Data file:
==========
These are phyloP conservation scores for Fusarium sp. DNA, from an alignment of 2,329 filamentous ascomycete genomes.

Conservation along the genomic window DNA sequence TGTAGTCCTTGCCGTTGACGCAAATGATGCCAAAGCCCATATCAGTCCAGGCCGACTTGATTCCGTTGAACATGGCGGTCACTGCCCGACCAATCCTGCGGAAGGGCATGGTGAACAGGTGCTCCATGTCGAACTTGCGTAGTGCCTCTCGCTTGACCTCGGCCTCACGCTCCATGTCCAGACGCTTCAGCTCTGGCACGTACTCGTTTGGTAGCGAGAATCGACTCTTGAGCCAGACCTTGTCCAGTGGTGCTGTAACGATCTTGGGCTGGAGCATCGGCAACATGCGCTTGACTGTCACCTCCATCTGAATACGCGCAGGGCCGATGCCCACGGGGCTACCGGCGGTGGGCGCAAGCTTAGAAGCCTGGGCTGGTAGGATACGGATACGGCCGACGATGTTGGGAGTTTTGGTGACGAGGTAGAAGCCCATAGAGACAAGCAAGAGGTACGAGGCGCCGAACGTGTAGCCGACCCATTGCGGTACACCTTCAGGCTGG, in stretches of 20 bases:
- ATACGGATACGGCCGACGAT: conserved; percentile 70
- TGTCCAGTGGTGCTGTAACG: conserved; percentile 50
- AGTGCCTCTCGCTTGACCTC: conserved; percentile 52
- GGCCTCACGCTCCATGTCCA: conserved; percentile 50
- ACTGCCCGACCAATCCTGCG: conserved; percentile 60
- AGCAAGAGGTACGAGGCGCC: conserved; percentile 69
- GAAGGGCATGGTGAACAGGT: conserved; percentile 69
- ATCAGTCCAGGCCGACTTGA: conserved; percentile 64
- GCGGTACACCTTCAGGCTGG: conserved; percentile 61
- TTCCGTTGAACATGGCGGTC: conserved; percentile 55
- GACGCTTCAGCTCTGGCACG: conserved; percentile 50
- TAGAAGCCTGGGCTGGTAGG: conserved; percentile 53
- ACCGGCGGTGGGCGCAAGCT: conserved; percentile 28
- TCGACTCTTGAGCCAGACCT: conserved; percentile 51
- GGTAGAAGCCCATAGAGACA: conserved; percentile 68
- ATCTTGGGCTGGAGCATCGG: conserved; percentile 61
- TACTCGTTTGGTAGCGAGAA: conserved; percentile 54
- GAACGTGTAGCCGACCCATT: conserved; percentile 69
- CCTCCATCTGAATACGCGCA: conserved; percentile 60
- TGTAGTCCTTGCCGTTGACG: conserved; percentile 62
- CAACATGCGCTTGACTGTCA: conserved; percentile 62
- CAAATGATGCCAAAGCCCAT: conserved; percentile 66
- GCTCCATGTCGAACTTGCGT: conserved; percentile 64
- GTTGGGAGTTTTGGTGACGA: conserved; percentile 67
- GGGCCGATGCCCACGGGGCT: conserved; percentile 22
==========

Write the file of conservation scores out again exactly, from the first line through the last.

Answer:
These are phyloP conservation scores for Fusarium sp. DNA, from an alignment of 2,329 filamentous ascomycete genomes.

Conservation along the genomic window DNA sequence TGTAGTCCTTGCCGTTGACGCAAATGATGCCAAAGCCCATATCAGTCCAGGCCGACTTGATTCCGTTGAACATGGCGGTCACTGCCCGACCAATCCTGCGGAAGGGCATGGTGAACAGGTGCTCCATGTCGAACTTGCGTAGTGCCTCTCGCTTGACCTCGGCCTCACGCTCCATGTCCAGACGCTTCAGCTCTGGCACGTACTCGTTTGGTAGCGAGAATCGACTCTTGAGCCAGACCTTGTCCAGTGGTGCTGTAACGATCTTGGGCTGGAGCATCGGCAACATGCGCTTGACTGTCACCTCCATCTGAATACGCGCAGGGCCGATGCCCACGGGGCTACCGGCGGTGGGCGCAAGCTTAGAAGCCTGGGCTGGTAGGATACGGATACGGCCGACGATGTTGGGAGTTTTGGTGACGAGGTAGAAGCCCATAGAGACAAGCAAGAGGTACGAGGCGCCGAACGTGTAGCCGACCCATTGCGGTACACCTTCAGGCTGG, in stretches of 20 bases:
- ATACGGATACGGCCGACGAT: conserved; percentile 70
- TGTCCAGTGGTGCTGTAACG: conserved; percentile 50
- AGTGCCTCTCGCTTGACCTC: conserved; percentile 52
- GGCCTCACGCTCCATGTCCA: conserved; percentile 50
- ACTGCCCGACCAATCCTGCG: conserved; percentile 60
- AGCAAGAGGTACGAGGCGCC: conserved; percentile 69
- GAAGGGCATGGTGAACAGGT: conserved; percentile 69
- ATCAGTCCAGGCCGACTTGA: conserved; percentile 64
- GCGGTACACCTTCAGGCTGG: conserved; percentile 61
- TTCCGTTGAACATGGCGGTC: conserved; percentile 55
- GACGCTTCAGCTCTGGCACG: conserved; percentile 50
- TAGAAGCCTGGGCTGGTAGG: conserved; percentile 53
- ACCGGCGGTGGGCGCAAGCT: conserved; percentile 28
- TCGACTCTTGAGCCAGACCT: conserved; percentile 51
- GGTAGAAGCCCATAGAGACA: conserved; percentile 68
- ATCTTGGGCTGGAGCATCGG: conserved; percentile 61
- TACTCGTTTGGTAGCGAGAA: conserved; percentile 54
- GAACGTGTAGCCGACCCATT: conserved; percentile 69
- CCTCCATCTGAATACGCGCA: conserved; percentile 60
- TGTAGTCCTTGCCGTTGACG: conserved; percentile 62
- CAACATGCGCTTGACTGTCA: conserved; percentile 62
- CAAATGATGCCAAAGCCCAT: conserved; percentile 66
- GCTCCATGTCGAACTTGCGT: conserved; percentile 64
- GTTGGGAGTTTTGGTGACGA: conserved; percentile 67
- GGGCCGATGCCCACGGGGCT: conserved; percentile 22